Today's Headlines and Commentary

Clara Spera
Monday, November 10, 2014, 10:08 AM
The United States carried out a series of airstrikes against the Islamic State in Syria this weekend.

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The United States carried out a series of airstrikes against the Islamic State in Syria this weekend. The New York Times reports that the strikes hit “a convoy of 10 armed trucks of the Islamic State … as well as vehicles and two of the group’s checkpoints near the border with Syria.” Per the AP, it is speculated that the leader of ISIS, Abu Bakr al-Baghdadi, was wounded in the airstrikes, but there has been no confirmation of his condition. The Times also touches on the complexities of the U.S. offensive against ISIS. Gathering information about the whereabouts of ISIS leaders and operations has been exceedingly difficult, and the concern over civilian casualties has also limited the ability to hit many known targets. The Los Angeles Times reports that the United States will “double” the number of American troops in Iraq to fight alongside Iraqi Kurdish troops against the Islamic State.  The news follows the announcement last week that President Obama will ask Congress to approve $3.2 billion in additional funding for U.S. operations against the Islamic State. The Washington Post looks at the little-known American military presence at Al-Dhafra airbase in the United Arab Emirates, a presence that is vital in the American offensive against ISIS. The Pentagon has not publicly acknowledged what’s going on in the UAE, but the Post explains that there are 3,5000 American soldiers stationed there. After the reshuffling of Congress last week, Senator John McCain (R. – AZ) is expected to become the new chair of the Senate Armed Services Committee. The Times explains what kind of implications that move might have on President Obama’s national security agenda. Reuters discusses how, more generally, the midterm results will shift the national security dialogue in Congress. Meanwhile, the Senate Intelligence Committee is expected to release its report on CIA interrogation practices this month. The LA Times reports that Washington is “bracing itself” for the highly controversial report. Republicans on the committee took no part in the report and plan to release their own separately, arguing that the other report, authored by the panel's Democrats, is biased. Reuters tells us that Germany and Brazil are teaming up to put pressure on the United Nations to take a stronger stance against the collection of metadata. Over at Forbes, a study shows that American consumers might not actually care about data privacy as much as they think they do. The survey showed that of those respondents who claimed to be “somewhat” or “very” concerned about third parties using their personal data, over three fourths of them also take party in loyalty card programs, which are notorious for being “treasure trove[s] of data.” Salon has a piece that is highly critical of the use of Suspicious Activity Reports by police departments, and how SARs relate to domestic terrorism surveillance. The Daily Beast has published a chapter of reporter Shane Harris’ upcoming book, @War. This particular chapter details the relationship between the National Security Agency and the military, arguing that when the two partnered when fighting in Iraq, warfare was changed “forever.” China has developed a weapon that can shoot down drones. CNN explains that the laser cannon technology can only reach low flying drones, such as miniature and commercial drones. North Korea released two American prisoners over the weekend. CNN describes the journey home for Kenneth Bae and Matthew Todd Miller. Currently, there are no other Americans that are known as being held by the North Korean government. The Times clarifies the circumstances of Bae and Miller’s release: President Obama sent Director of National Intelligence James Clapper instead of a diplomat to negotiate the handoff. President Obama has arrived in China for a three-day visit that will include an economic summit and various diplomatic meetings. The Times tells us that the “centerpiece” of the president’s visit will be his meeting with Chinese President Xi Jinping, during which the two world leaders are expected discuss the evolving American-Chinese relationship. For our film buff readers: on Friday, someone at the CIA spent the day fact-checking Ben Affleck’s Argo; it turns out the movie has fans back at the agency. If you thought that was weird, even more bizarre is the revelation that the CIA had considered the idea of distributing heat-sensitive Osama bin Laden dolls “that turned into demons to scare little [children] away from joining al-Qaeda.” Gizmodo explains that the idea died pretty quickly, but not before three prototypes of the doll were completed, which are now being auctioned off for thousands of dollars apiece.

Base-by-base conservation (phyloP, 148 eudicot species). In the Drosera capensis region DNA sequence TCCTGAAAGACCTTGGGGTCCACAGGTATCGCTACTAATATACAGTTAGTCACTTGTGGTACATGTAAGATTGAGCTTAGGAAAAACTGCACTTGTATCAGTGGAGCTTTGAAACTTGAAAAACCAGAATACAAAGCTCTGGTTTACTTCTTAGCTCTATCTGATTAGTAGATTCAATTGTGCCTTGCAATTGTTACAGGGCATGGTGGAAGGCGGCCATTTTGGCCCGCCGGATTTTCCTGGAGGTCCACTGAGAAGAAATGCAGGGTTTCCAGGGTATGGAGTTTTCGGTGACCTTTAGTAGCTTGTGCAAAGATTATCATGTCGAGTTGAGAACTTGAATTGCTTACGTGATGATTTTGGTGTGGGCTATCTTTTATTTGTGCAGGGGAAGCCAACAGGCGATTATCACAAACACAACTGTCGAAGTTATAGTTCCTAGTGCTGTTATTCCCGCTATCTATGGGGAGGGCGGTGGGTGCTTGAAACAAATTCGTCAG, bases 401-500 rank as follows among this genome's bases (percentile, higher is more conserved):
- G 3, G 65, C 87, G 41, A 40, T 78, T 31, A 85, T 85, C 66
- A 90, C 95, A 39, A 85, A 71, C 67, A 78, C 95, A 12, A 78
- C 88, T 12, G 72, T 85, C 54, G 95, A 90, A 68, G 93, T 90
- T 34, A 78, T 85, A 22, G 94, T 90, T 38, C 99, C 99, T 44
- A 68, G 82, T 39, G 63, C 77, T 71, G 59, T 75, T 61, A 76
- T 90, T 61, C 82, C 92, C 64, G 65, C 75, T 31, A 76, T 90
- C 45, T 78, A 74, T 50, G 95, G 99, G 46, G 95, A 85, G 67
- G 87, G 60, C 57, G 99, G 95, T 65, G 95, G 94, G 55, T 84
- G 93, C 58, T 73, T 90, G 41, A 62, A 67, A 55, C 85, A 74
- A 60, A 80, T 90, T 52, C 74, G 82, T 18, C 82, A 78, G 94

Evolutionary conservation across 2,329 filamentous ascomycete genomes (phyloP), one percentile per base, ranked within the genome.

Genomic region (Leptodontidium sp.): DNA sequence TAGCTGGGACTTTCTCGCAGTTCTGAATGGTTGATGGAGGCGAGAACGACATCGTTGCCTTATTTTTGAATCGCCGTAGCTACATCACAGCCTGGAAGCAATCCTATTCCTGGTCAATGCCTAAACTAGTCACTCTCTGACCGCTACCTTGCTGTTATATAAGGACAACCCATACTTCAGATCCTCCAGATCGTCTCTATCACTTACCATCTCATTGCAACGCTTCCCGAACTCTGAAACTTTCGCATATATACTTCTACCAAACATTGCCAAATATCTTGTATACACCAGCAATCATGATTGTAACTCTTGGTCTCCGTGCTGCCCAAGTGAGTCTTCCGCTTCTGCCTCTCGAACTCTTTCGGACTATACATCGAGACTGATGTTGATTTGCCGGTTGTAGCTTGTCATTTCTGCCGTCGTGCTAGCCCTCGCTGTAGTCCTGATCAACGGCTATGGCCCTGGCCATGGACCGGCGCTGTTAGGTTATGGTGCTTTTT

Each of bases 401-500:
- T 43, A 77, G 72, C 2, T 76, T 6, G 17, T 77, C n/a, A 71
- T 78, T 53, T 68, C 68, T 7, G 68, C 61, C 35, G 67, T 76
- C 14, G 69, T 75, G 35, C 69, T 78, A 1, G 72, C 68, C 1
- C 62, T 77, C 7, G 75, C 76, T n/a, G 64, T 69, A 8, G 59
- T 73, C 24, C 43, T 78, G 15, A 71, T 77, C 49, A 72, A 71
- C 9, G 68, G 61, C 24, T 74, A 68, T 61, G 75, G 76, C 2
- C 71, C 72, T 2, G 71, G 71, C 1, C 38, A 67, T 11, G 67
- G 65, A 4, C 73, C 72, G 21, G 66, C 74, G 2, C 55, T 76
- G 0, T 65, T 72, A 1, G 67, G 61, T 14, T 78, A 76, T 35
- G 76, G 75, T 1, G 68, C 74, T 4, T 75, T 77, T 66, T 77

ICYMI: This weekend, on Lawfare:

Elizabeth Economy penned the most recent Foreign Policy Essay, arguing that Chinese President Xi Jinping’s plans to transform China are not necessarily going as planned. Our latest podcast features Jack Goldsmith at an event over at the Hoover Institution, addressing President Obama’s war powers legacy. Paul Rosenzweig followed up on an earlier post about a recent Virginia case dealing with encryption and the mandatory unlocking of cell phones. Andy Wang reminded us of the 2007 Timberline scandal, during which the FBI “resorted to subterfuge” in an attempt to track down multiple bomb threats targeted to a Washington State school. Email the Roundup Team noteworthy law and security-related articles to include, and follow us onTwitter and Facebook for additional commentary on these issues. Sign up to receive Lawfare in your inbox. Visit our Events Calendar to learn about upcoming national security events, and check out relevant job openings on our Job Board.

Clara Spera is a 3L at Harvard Law School. She previously worked as a national security research intern at the Brookings Institution. She graduated with an M.Phil from the University of Cambridge in 2014, and with a B.A. from the University of Chicago in 2012.